That was the merfolk. Half human, half fish, half mad. Except they, too, were refugees with tales of black water and annihilation weighing their memories. Perhaps they'd known exactly what they were doing.

Shemsen sank until the water changed. Heavy, cold, yet tangy with salt, it was the richest water he'd ever drawn across his gills. He knew that had there been light, he would have been able to see to the bottom. If there had been light…

The darkness within Umberlee's Cache went beyond an absence of light. There was silence, too, in Shemsen's ears and in those sensitive places along his flanks. He couldn't tell if he was drifting up, down, or sideways.


A woman's voice, beautiful and deadly, surrounded Shemsen, and checked his movement through the water.

Malenti, why are you here? Why do you disturb me? Does the Shark not hear your feeble prayers?

Shemsen gathered his wits, but the Sea Queen didn't need his words. She flowed into his mind and took answers from his memory.

Shemsen had told the truth to the mermen two days earlier, just not all of it. Sahuagin had ambushed his patrol. The sea elves were outnumbered and they were doomed, yet Shemsen fought with them until it was just him and two sahuagin left. It had been a better showing than he'd expected from the likes of Peshhet. One of the remaining sahuagin was a yellow-tailed priestess.

When she gave him her full attention, she knew. By Sekolah's grace, the priestess had recognized Shemsen for what he was.


She had the god-given power to compel him and, because he'd rather die a free-willed man than a priestess's plaything, Shemsen had thrown down his weapon.

Why had he fought them, she'd demanded, and Shemsen had answered defiantly that she was not from his village, his baron, or his prince. He owed more to the enemies he lived among than to a stranger. She demanded the name of his village. Shemsen spat it out along with the names of his baron and prince.

'Prince Kreenuuar chose poorly,' the priestess had said. 'He became meat and all those who followed him became meat. You serve Prince Iakhovas now.'

Shemsen hadn't recognized the name, which meant little, except that Iakhovas wasn't a sahuagin name, not even a malenti name. He couldn't easily imagine a prince with such an unseemly name, until he thought about Prince Kreenuuar's fate and the black cloud.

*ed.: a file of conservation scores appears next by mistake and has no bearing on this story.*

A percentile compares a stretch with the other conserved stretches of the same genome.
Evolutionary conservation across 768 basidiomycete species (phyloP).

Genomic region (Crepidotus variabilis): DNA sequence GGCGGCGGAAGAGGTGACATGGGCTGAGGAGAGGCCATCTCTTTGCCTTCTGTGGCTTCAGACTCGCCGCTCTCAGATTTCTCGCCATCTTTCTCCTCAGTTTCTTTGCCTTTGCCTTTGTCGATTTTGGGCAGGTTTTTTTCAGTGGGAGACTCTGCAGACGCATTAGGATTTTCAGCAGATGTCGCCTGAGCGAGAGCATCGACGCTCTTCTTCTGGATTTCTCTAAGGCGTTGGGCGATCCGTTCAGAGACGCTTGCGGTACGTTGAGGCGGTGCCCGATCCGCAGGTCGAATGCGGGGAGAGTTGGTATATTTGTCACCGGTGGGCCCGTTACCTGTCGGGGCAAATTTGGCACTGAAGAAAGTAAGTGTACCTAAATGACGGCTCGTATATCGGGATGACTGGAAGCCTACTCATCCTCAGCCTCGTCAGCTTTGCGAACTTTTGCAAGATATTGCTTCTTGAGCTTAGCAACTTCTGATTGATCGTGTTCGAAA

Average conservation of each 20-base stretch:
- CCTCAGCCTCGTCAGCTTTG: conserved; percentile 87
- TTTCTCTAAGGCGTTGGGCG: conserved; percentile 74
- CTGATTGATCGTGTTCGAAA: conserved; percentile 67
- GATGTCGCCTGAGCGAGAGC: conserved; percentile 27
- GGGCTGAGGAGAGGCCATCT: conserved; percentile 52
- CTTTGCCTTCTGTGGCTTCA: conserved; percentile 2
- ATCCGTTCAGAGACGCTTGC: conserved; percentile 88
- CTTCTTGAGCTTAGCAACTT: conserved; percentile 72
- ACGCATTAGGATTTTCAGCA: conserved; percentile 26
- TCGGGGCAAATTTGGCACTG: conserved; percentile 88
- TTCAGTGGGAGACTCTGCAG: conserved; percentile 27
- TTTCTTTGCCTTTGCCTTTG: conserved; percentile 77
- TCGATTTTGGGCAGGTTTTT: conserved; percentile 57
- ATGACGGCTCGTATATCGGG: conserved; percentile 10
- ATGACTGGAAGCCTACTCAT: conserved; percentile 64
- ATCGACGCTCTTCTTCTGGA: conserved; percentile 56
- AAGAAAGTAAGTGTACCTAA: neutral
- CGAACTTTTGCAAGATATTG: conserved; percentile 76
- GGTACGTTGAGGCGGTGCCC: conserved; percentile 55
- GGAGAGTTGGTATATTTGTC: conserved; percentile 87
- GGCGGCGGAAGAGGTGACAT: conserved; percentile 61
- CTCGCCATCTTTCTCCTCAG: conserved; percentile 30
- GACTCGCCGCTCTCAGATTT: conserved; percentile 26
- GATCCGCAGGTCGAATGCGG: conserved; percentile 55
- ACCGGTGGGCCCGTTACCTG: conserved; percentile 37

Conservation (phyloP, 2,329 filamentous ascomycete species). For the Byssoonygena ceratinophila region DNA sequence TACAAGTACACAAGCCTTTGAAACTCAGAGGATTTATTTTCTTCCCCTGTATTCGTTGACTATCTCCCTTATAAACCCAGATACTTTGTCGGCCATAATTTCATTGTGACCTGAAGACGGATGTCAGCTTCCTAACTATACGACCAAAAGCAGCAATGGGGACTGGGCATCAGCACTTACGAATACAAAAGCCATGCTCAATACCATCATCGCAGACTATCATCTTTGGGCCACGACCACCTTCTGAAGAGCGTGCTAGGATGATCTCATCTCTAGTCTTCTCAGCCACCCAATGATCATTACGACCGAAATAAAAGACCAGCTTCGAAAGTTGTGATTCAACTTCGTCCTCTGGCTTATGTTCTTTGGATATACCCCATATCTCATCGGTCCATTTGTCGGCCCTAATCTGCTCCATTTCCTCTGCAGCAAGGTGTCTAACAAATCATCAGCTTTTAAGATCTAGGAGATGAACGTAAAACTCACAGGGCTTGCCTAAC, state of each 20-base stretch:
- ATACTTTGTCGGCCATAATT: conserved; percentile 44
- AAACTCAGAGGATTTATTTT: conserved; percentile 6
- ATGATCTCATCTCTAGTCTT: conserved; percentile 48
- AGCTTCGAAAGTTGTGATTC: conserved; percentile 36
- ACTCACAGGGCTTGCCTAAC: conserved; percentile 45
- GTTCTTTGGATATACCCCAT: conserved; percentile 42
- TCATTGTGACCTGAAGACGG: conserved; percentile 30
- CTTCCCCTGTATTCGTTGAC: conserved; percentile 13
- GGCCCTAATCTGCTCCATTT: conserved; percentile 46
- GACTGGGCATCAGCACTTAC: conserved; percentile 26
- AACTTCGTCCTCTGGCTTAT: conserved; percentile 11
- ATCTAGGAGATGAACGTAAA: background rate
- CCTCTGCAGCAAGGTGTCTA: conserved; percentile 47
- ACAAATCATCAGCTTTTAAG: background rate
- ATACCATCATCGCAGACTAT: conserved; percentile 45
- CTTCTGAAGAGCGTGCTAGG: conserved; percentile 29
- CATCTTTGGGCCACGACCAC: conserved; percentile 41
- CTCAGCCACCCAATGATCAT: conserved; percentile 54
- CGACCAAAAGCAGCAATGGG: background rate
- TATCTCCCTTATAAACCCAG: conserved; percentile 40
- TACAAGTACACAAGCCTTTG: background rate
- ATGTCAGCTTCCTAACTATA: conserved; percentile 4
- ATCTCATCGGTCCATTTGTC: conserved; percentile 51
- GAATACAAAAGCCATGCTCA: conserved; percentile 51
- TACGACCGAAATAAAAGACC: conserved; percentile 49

'Choose wisely, malenti!' the priestess had said, threatening Shemsen with the shark's tooth amulet she wore against her chest.

Had he truly believed he'd escape his malenti fate? Sekolah had called up the sahuagin to magnify His glory. He'd called up the malenti to magnify the sahuagin. Shemsen could serve this new Prince Iakhovas and his priestess freely… or he would serve as a spell-blinded thrall. Pride that only another malenti might understand had raised Shemsen's elven chin, exposing his soft, unsealed throat as he clasped his hands behind his back in submission.

The priestess accepted Shemsen's wise choice, adding only slightly to the wounds he'd already borne. She'd reminded him that he was a spy, then asked what he knew about Waterdeep.

'Prince Iakhovas comes to teach those who dwell on the land a lesson about the sea. We are charged with finding a safe passage for a single surface ship and fliers. How do we counter these defenses?'

The priestess had pointed at the shimmering beacon and with no further persuasion Shemsen had told her how the power she wielded with Sekolah's blessing could destroy it. Shemsen did not add that one surface ship and all the sahuagin-crewed fliers in the sea would not be enough against the might of Waterdeep. He doubted the priestess would have believed him. One of the few traits sea elves and sahuagin shared was a bred-in-the-bone disdain toward magic, and it was magic that fueled Waterdeep's greatest defenses.

Shemsen thought he'd done well, serving the unknown prince without truly betraying the cold water harbor that had become his most unlikely home, but the priestess hadn't finished.

The ship and the fliers aren't all. Prince Iakhovas commands a second army…'